Harpers speech left much to be desired First Nations delegates say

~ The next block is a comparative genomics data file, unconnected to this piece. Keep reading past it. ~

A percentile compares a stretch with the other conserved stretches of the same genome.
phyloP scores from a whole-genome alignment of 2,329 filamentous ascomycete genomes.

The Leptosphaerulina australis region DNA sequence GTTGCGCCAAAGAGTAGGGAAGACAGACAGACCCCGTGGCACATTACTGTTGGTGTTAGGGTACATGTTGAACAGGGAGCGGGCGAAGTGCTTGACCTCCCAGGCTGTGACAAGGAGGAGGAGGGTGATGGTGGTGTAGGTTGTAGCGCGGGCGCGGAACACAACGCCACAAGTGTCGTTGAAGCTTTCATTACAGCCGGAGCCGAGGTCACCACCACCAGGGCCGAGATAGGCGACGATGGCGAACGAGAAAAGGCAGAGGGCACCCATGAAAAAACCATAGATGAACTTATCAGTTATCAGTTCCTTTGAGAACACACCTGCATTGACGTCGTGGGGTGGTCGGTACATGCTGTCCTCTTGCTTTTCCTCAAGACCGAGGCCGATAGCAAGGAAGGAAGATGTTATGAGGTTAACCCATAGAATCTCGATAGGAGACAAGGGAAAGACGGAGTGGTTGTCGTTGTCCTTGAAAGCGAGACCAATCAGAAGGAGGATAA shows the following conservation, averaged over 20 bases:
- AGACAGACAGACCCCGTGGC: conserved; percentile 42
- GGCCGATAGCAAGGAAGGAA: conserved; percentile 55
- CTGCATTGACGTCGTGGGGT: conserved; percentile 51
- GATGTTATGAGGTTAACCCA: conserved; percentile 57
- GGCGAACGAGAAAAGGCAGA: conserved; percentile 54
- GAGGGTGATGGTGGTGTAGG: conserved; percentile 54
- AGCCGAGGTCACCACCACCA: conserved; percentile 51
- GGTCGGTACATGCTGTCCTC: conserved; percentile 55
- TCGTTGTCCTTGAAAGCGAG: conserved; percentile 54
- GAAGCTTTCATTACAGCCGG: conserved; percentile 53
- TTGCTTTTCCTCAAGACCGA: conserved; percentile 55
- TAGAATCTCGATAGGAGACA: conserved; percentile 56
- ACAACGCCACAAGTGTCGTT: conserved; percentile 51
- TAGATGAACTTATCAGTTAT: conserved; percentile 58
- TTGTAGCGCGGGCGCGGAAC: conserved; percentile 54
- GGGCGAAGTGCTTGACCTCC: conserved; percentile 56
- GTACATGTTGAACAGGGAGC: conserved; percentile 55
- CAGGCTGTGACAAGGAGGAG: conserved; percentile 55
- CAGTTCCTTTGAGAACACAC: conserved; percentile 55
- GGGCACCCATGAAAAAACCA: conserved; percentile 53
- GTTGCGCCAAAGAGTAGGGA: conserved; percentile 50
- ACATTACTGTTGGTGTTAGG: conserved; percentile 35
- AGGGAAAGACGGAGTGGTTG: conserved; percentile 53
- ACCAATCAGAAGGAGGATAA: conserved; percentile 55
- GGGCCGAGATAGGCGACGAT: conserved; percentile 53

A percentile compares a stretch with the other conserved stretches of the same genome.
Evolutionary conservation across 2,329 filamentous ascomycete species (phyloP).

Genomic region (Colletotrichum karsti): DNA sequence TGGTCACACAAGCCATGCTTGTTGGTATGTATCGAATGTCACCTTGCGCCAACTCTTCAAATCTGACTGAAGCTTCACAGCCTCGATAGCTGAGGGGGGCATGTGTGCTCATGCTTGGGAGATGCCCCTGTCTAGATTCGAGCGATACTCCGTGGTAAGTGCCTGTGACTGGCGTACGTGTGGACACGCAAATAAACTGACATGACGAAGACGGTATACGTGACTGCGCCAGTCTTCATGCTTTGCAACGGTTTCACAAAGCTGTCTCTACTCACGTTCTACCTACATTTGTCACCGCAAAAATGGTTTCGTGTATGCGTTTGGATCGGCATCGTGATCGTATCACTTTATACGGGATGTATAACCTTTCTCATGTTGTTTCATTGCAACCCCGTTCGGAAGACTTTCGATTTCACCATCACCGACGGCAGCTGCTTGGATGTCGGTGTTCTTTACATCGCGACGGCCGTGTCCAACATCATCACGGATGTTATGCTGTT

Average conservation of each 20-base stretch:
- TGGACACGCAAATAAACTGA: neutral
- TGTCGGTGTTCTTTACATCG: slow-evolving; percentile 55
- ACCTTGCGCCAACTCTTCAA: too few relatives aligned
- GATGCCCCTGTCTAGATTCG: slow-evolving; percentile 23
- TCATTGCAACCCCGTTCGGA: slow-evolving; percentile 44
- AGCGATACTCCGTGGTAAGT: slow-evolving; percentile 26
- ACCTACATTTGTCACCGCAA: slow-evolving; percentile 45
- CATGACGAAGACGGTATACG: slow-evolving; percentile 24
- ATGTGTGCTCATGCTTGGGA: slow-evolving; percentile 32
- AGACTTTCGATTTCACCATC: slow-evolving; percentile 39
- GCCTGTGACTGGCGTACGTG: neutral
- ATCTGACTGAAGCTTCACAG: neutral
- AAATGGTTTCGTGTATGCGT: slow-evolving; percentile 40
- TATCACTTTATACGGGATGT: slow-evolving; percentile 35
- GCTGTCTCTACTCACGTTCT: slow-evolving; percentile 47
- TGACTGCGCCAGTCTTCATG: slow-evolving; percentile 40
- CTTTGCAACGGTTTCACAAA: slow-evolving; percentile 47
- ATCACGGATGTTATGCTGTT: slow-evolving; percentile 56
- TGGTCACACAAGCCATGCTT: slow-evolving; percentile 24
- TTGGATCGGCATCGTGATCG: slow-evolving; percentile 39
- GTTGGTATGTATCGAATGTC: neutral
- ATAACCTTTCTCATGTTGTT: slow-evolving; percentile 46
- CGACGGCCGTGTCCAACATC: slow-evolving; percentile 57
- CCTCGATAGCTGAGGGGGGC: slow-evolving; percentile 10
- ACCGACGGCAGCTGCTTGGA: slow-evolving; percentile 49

first_imgAPTN National NewsOTTAWA–Many First Nations chiefs and delegates at the Crown-First Nations Gathering in Ottawa expressed disappointment with Prime Minister Stephen Harper’s speech, even as some tried to find some hope buried in the words he delivered.Many chiefs and delegates were looking for signals in the prime minister’s speech for a new approach by his government toward First Nations issues.Harper also met with a small delegation of chiefs Monday evening who relayed some of the pressing issues facing their communities and the First Nations leaders were hoping the prime minister would respond in his speech.The prime minister also stayed longer than initially believed at the meeting and was said to be meeting with delegates late into the afternoon.For many, however, the speech felt short of expectations.Michael Bignell, a band councillor from the Opaskwayak First Nation in northern Manitoba, said he was disappointed the prime minister made no major announcement.“I was hoping for something of an announcement, of anything, like education,” said Bignell, who watched the speech on a video screen in the overflow room at the Chateau Laurier.Madawaska Maliseet Chief Joanna Bernard, from New Brunswick, said the speech fell flat.“I was not impressed. He didn’t bring anything, hope or inspiration from the future,” said Bernard, who also watched the events from the luxury hotel next to Parliament Hill.Assembly of Manitoba Chiefs Grand Chief Derek Nepinak, however, said he saw gleams of possibility in Harper’s words.Nepinak said Harper’s comments on slowly eroding the Indian Act, instead of abolishing it, fit with his organizations call for creating a process, like a larger meeting involving premiers, to begin slowly changing the whole system.“We are not asking for a rewrite (of the Indian Act), we are asking for something new,” said Nepinak, who was in Victoria Hall to hear the prime minister’s chief first-hand. “First Nations are fully willing to participate and take on all responsibilities to that end. ”Ontario’s Nishnawbe Aski Nation Grand Chief Stan Beardy, however, said he came away disappointed after hearing Harper’s speech.“We had hoped there would be an acknowledgment that these are our lands and that we have a right to benefit in jobs and training and economic benefits and job creation,” said Beardy. “Also, there is no real mention of how you are going to deal with the immediate challenges like housing.”Canupawakpa Dakota First Nation Chief Frank Brown said he didn’t really expect much from the speech and the prime minister met his expectations.“There was nothing different, nothing,” said Brown, whose Dakota community is in Manitoba. “He’s tried to announce to the world that, ‘I’m dealing with First Nations.’”Brown said his community will continue to try to generate their own revenues, outside of government funds.Brown’s community has already set up a smoke shack, which has been raided a couple of times already by Manitoba Ministry of Finance authorities. Brown said there are also plans to expand a fledgling casino to include VLTs.“We are asserting and declaring our rights,” said Brown, who was in the main hall for the meetings. “We want to generate revenue and create revenue to sustain us without federal funds and that is exactly what we are doing.”last_img read more